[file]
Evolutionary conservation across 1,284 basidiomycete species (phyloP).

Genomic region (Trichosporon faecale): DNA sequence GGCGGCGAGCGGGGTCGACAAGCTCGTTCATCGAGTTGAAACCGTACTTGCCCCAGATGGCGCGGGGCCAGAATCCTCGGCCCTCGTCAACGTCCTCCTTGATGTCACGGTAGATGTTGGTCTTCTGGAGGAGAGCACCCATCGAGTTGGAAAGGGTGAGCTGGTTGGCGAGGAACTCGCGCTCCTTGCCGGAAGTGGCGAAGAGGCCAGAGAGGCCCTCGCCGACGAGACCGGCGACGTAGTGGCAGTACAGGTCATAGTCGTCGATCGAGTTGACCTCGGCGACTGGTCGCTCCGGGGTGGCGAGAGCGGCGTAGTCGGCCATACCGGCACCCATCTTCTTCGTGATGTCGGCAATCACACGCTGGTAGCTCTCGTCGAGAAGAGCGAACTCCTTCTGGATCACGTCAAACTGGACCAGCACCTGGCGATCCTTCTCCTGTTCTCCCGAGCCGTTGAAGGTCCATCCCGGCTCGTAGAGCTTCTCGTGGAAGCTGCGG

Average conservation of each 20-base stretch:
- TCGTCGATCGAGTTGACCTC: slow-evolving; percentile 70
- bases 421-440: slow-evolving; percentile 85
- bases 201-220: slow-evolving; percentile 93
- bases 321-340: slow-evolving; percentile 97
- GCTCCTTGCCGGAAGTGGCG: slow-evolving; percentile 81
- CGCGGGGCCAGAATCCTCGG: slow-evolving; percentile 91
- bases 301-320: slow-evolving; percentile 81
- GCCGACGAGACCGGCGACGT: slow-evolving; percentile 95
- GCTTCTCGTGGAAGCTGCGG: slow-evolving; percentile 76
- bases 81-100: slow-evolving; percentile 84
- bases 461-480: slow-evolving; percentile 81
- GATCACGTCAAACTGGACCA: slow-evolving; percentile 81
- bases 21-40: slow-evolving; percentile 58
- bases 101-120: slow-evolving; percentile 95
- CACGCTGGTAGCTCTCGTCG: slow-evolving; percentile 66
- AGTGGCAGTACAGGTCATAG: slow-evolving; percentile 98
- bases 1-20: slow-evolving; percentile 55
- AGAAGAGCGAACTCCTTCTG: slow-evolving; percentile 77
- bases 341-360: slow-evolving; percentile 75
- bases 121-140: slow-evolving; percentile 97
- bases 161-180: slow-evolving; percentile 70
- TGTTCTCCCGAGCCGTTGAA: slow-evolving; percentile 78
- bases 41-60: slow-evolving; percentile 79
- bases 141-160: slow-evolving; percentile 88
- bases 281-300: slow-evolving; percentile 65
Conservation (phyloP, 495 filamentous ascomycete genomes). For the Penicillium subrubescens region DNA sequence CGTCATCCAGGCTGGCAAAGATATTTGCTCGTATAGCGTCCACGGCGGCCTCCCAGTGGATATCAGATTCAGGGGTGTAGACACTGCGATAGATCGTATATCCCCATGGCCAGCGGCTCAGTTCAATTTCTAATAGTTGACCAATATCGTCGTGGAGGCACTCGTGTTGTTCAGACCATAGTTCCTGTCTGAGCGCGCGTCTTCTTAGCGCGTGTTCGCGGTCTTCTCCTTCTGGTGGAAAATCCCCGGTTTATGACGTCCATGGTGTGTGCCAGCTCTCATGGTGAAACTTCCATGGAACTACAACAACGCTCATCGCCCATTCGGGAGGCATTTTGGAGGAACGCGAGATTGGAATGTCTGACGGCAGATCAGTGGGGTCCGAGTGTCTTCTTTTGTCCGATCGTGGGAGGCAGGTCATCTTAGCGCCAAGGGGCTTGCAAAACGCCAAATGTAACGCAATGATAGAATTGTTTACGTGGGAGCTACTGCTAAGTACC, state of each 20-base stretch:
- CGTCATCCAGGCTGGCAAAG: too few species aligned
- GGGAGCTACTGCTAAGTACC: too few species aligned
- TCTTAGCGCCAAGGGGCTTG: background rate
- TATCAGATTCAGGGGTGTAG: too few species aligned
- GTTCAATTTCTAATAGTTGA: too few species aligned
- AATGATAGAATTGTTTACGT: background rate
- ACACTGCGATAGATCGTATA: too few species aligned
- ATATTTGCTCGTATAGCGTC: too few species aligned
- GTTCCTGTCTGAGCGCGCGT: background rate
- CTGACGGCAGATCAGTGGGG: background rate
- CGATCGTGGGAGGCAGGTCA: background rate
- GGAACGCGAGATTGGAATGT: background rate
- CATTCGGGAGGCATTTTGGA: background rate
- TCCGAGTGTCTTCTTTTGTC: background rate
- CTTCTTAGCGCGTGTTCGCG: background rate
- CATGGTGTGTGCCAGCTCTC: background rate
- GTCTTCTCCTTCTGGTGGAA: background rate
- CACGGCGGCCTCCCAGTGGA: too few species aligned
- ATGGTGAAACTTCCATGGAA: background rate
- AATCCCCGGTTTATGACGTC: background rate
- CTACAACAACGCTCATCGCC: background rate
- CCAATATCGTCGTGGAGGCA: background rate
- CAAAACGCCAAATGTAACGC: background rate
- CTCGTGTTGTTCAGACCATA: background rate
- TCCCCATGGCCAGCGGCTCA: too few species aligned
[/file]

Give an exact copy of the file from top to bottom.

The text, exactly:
Evolutionary conservation across 1,284 basidiomycete species (phyloP).

Genomic region (Trichosporon faecale): DNA sequence GGCGGCGAGCGGGGTCGACAAGCTCGTTCATCGAGTTGAAACCGTACTTGCCCCAGATGGCGCGGGGCCAGAATCCTCGGCCCTCGTCAACGTCCTCCTTGATGTCACGGTAGATGTTGGTCTTCTGGAGGAGAGCACCCATCGAGTTGGAAAGGGTGAGCTGGTTGGCGAGGAACTCGCGCTCCTTGCCGGAAGTGGCGAAGAGGCCAGAGAGGCCCTCGCCGACGAGACCGGCGACGTAGTGGCAGTACAGGTCATAGTCGTCGATCGAGTTGACCTCGGCGACTGGTCGCTCCGGGGTGGCGAGAGCGGCGTAGTCGGCCATACCGGCACCCATCTTCTTCGTGATGTCGGCAATCACACGCTGGTAGCTCTCGTCGAGAAGAGCGAACTCCTTCTGGATCACGTCAAACTGGACCAGCACCTGGCGATCCTTCTCCTGTTCTCCCGAGCCGTTGAAGGTCCATCCCGGCTCGTAGAGCTTCTCGTGGAAGCTGCGG

Average conservation of each 20-base stretch:
- TCGTCGATCGAGTTGACCTC: slow-evolving; percentile 70
- bases 421-440: slow-evolving; percentile 85
- bases 201-220: slow-evolving; percentile 93
- bases 321-340: slow-evolving; percentile 97
- GCTCCTTGCCGGAAGTGGCG: slow-evolving; percentile 81
- CGCGGGGCCAGAATCCTCGG: slow-evolving; percentile 91
- bases 301-320: slow-evolving; percentile 81
- GCCGACGAGACCGGCGACGT: slow-evolving; percentile 95
- GCTTCTCGTGGAAGCTGCGG: slow-evolving; percentile 76
- bases 81-100: slow-evolving; percentile 84
- bases 461-480: slow-evolving; percentile 81
- GATCACGTCAAACTGGACCA: slow-evolving; percentile 81
- bases 21-40: slow-evolving; percentile 58
- bases 101-120: slow-evolving; percentile 95
- CACGCTGGTAGCTCTCGTCG: slow-evolving; percentile 66
- AGTGGCAGTACAGGTCATAG: slow-evolving; percentile 98
- bases 1-20: slow-evolving; percentile 55
- AGAAGAGCGAACTCCTTCTG: slow-evolving; percentile 77
- bases 341-360: slow-evolving; percentile 75
- bases 121-140: slow-evolving; percentile 97
- bases 161-180: slow-evolving; percentile 70
- TGTTCTCCCGAGCCGTTGAA: slow-evolving; percentile 78
- bases 41-60: slow-evolving; percentile 79
- bases 141-160: slow-evolving; percentile 88
- bases 281-300: slow-evolving; percentile 65
Conservation (phyloP, 495 filamentous ascomycete genomes). For the Penicillium subrubescens region DNA sequence CGTCATCCAGGCTGGCAAAGATATTTGCTCGTATAGCGTCCACGGCGGCCTCCCAGTGGATATCAGATTCAGGGGTGTAGACACTGCGATAGATCGTATATCCCCATGGCCAGCGGCTCAGTTCAATTTCTAATAGTTGACCAATATCGTCGTGGAGGCACTCGTGTTGTTCAGACCATAGTTCCTGTCTGAGCGCGCGTCTTCTTAGCGCGTGTTCGCGGTCTTCTCCTTCTGGTGGAAAATCCCCGGTTTATGACGTCCATGGTGTGTGCCAGCTCTCATGGTGAAACTTCCATGGAACTACAACAACGCTCATCGCCCATTCGGGAGGCATTTTGGAGGAACGCGAGATTGGAATGTCTGACGGCAGATCAGTGGGGTCCGAGTGTCTTCTTTTGTCCGATCGTGGGAGGCAGGTCATCTTAGCGCCAAGGGGCTTGCAAAACGCCAAATGTAACGCAATGATAGAATTGTTTACGTGGGAGCTACTGCTAAGTACC, state of each 20-base stretch:
- CGTCATCCAGGCTGGCAAAG: too few species aligned
- GGGAGCTACTGCTAAGTACC: too few species aligned
- TCTTAGCGCCAAGGGGCTTG: background rate
- TATCAGATTCAGGGGTGTAG: too few species aligned
- GTTCAATTTCTAATAGTTGA: too few species aligned
- AATGATAGAATTGTTTACGT: background rate
- ACACTGCGATAGATCGTATA: too few species aligned
- ATATTTGCTCGTATAGCGTC: too few species aligned
- GTTCCTGTCTGAGCGCGCGT: background rate
- CTGACGGCAGATCAGTGGGG: background rate
- CGATCGTGGGAGGCAGGTCA: background rate
- GGAACGCGAGATTGGAATGT: background rate
- CATTCGGGAGGCATTTTGGA: background rate
- TCCGAGTGTCTTCTTTTGTC: background rate
- CTTCTTAGCGCGTGTTCGCG: background rate
- CATGGTGTGTGCCAGCTCTC: background rate
- GTCTTCTCCTTCTGGTGGAA: background rate
- CACGGCGGCCTCCCAGTGGA: too few species aligned
- ATGGTGAAACTTCCATGGAA: background rate
- AATCCCCGGTTTATGACGTC: background rate
- CTACAACAACGCTCATCGCC: background rate
- CCAATATCGTCGTGGAGGCA: background rate
- CAAAACGCCAAATGTAACGC: background rate
- CTCGTGTTGTTCAGACCATA: background rate
- TCCCCATGGCCAGCGGCTCA: too few species aligned